Historian Lynn White put the blame for the world’s environmental problems squarely at Christianity’s feet in an article published in Science magazine in 1967. In the article, “The Historical Roots of Our Ecological Crisis,” White asserted that a marriage between a human-centered Christian theology deriving from the Middle Ages and Western expansionist goals had produced a ruthless attitude toward nature.  With all due deference to Dr. White, I believe the collusion predates the Middle Ages and is not limited to the West. 

For the Church, theological fundamentalism - holding fast to familiar theological approaches and formulas - will be a big obstacle in developing an Orthodox environmental theology. Theological fundamentalists refuse to grapple with the new questions that force theology to grow. They fail to reflect the breadth of the tradition. In contrast to the historic human-centered focus of Christian theology, an adequate theology of the environment understands justice, not only in human terms but of and for the whole earth.

Thankfully there are countless examples of patristic and medieval writings that provide resources for an environmental theology: the writings of Basil of Caesarea, of Augustine of Hippo, of Ephrem the Syrian, of Maximus the Confessor and Gregory Palamas for example show that we really have a treasure house in our tradition.  It’s all there at the center of our story. We only need to pull it out and convince skeptics that there is real substance to all of this.

These ‘patristic’ thinkers can provide a core discipline for environmental theology. To be ‘real’ and effective it also needs to include not only theology but science and economics, sociology, political science and other disciplines that get at the political issues and agendas swirling around environmental questions. A major task is growing in our understanding of the different ways that faith and science construe and interpret reality. We are conscious of the way that science transforms our universe, but we are less conscious of the way faith transforms it, the task of integrating faith and science gets harder as scholars become increasingly specialized.

There may be real reasons why our Church lags behind the secular world and even the rest of the Christian world when it comes to concern for the environment.  Here in America we represent a population that has only recently entered the middle class and is very involved in the consumptive culture. We also live in an increasingly religiously privatized America, so that even if people profess a religion, they are increasingly less likely to act in its name, making it harder for Orthodox Christians to mobilize around issues.  There is a perceived lack of support from bishops and priests for environmental studies and issues, which, if not coming from them will not make it into the pews. The urban, industrial and entrepreneurial base of the Orthodox population, shares fears that environmental legislation may threaten jobs and opportunities, we already see this in the ‘oil spill’ crisis.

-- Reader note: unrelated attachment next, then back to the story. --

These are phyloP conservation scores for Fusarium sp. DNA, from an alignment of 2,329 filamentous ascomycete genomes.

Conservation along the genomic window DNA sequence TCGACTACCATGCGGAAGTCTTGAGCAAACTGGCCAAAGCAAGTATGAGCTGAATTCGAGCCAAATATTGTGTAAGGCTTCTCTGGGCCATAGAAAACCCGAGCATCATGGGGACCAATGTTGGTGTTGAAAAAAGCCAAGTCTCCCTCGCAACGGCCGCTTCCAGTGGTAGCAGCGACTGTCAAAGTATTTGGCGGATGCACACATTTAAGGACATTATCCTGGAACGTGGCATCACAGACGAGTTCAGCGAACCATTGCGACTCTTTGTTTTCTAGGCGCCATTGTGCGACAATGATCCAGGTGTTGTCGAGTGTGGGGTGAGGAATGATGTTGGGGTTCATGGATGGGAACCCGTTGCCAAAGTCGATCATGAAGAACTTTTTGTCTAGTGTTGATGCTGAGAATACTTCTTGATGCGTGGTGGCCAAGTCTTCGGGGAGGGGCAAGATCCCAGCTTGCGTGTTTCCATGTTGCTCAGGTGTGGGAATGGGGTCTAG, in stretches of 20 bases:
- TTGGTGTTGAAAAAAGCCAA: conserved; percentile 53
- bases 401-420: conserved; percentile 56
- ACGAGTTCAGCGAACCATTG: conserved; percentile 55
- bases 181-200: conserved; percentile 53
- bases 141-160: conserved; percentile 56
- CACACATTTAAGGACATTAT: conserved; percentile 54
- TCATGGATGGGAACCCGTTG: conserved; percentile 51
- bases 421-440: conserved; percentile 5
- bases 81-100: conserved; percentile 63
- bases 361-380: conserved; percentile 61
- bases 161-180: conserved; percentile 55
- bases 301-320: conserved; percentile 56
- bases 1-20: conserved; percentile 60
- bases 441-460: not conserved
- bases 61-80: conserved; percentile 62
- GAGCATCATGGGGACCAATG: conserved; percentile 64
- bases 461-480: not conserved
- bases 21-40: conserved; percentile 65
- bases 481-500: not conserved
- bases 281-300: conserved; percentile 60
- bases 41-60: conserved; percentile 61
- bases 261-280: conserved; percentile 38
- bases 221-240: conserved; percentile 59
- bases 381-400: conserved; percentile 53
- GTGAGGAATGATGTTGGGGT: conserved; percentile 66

Something so huge has happened the last 50 years on the environmental front that we haven’t yet absorbed the implications. The irony is that even as human beings recognize that we are only a part of nature, we are increasingly in control of the planet, either by commission or omission. We can create either a sign of promise, a sacramental world that expresses God’s propriety over all creatures or we can create a horror show.

The Church has the potential to become the storyteller of a new day.  We need to articulate an ethical paradigm that speaks of care for all creation. We may be at the front end of an ecological reformation. The eco-justice crisis, the link between environmental degradation and social injustice worldwide, might just emerge as the paramount problem of the 21st century; hopefully our Church will raise a loud and clear voice that contributes to making a real difference. 

One of our children recycled bits of paper, plastic, tin and other stuff into an Icon of Christ the Lord.  The atoms, the molecules the matter from which the Icon was created existed from the very beginning, as has the matter that constitutes us, and it will last forever.  “Wow, I think he’d like that”, said the young man.


“Two Trees did God place

in Paradise,

the Tree of Life

and that of Wisdom,

a pair of blessed fountains,

source of every good;

by means of this

glorious pair

the human person can become

the likeness of God,

endowed with immortal life

and wisdom that does not err.”

                   St. Ephrem the Syrian

‘Hymns on Paradise’ number 15